There was a tense political situation. The government was increasingly perceived as an authoritarian institution violating human rights. There was no freedom of expression in the country. And in 1968 there was the Tlatelolco march, brutally repressed by the government.
So politically and economically Mexico was suffering. Then came two presidents and a new period that was destined to have long-term effects in Mexico.
As before the following is bulleted information for the period that started in 1970 with president Echeverría followed by president López Portillo, ending in 1982.
Economically, the beginning of this period did not look auspicious. The Mexican miracle had ended. However, after the first year the economic activity is strong. At the end of president Echeverria’s period there is a crisis in the balance of payments and a high external debt.
The government expenditures have been out of proportion. Moreover, at the end of this period, in 1982, another crisis develops. An even higher external debt is the inheritance to future generations. Many experts have concluded that populism hurt the Mexican economy very deeply, leaving an impressive external debt and its effects.
Public deficit at the beginning of the period was about 2.5% of GDP. It grew to 14% in 1982, almost six times. This is a logical effect of current thinking at the time: government expenditures were thought to be the trigger of economic development. An important factor to consider in explaining the populist ideas of these two presidents is the political events of 1968 and 1971. Both thought vital to accelerate economic growth using expedite policies.
After the fact, it became clear that the government wanted to have economic growth at any cost. The political situation was red hot. Mexicans saw the government as an authoritarian force that limited liberties. Remember 1968 and the student revolts in many countries, USA, France, the Prague revolts.
One of the main traits of populist governments in their great emphasis on government expenditure. Since they did not want to increase taxes because this would cause loss of popularity among the lower classes, they increased taxes only for companies and high-income people, and increased public debt, both internal and external. Moreover, intentional money printing was frequently done.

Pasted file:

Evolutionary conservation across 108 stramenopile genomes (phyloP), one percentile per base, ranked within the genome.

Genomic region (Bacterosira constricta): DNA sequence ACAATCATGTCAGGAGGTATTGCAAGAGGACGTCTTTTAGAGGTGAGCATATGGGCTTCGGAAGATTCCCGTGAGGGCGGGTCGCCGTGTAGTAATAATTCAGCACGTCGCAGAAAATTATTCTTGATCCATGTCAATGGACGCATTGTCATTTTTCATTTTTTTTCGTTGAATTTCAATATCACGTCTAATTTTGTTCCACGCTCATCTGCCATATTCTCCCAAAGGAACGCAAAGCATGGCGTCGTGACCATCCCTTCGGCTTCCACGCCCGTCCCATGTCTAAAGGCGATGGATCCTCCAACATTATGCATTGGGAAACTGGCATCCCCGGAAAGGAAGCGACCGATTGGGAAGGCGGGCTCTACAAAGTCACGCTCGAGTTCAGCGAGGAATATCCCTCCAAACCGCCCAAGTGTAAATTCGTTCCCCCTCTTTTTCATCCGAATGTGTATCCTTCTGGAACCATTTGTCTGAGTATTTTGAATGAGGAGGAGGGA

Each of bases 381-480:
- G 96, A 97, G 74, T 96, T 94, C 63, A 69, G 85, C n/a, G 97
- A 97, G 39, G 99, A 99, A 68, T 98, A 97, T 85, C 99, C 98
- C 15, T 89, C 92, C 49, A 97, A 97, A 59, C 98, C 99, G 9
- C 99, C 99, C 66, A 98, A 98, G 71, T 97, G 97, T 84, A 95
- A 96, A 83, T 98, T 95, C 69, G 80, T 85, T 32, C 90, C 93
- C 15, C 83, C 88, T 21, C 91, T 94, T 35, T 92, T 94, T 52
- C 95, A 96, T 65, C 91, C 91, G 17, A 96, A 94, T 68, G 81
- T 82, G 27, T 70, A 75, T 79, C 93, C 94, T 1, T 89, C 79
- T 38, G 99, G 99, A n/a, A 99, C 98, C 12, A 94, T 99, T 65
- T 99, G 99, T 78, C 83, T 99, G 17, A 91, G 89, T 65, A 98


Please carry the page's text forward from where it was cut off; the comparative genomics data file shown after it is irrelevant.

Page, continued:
During those administrations, great public works and programs were undertaken, almost all with great haste and extreme priorities. Naturally, all fiscal responsibility and common sense was abandoned. There was such urgency in implementing many public projects that many of them were initiated without prior analysis and became great failures wasting money. It is said that many investments were started with no official approval, just the verbal instructions of the president.
Money printing became a source a funds for the government in order to have enough to keep the expenditure rolling. Of course, this created inflation. At the beginning of the period inflation was 2.6%, in 1972. In that same year GDP grew 8% and per capita GDP grew 5%.
The government tried to implement unsuccessfully a tax reform. Private investment during the period, in its first half diminished significantly. During Echeverrías’s period there was great animosity between the private and the public sector. Government’s attacks on private companies were frequent and serious. The government was heavily inclined to socialist policies and this infuriated investors and private companies.
When inflation is higher than passive interest rates, investors get negative interest rates. When this happened it seem logical for investors to deal directly with debtors avoiding intermediaries, such as banks. Part of the effects of protectionist policies was the creation of an industrial plant that was inefficient, wasted resources and was not creating new employment.
At the end of the period there was a great crisis that included the devaluation of the peso. Also, one of the last decrees of president López Portillo was the nationalization of the banks to which he blamed for the crisis. As part of the emergency measures decreed by this crisis, the government issued an increase of minimum wages, 23%. This sent the wrong message to investors both in Mexico and abroad. Also, an exchange control was ordered, another wrong signal to the international community. Confidence in the country was broken.
Inflation was 100% and growing. External debt was 80 billion dollars, 70% government debt.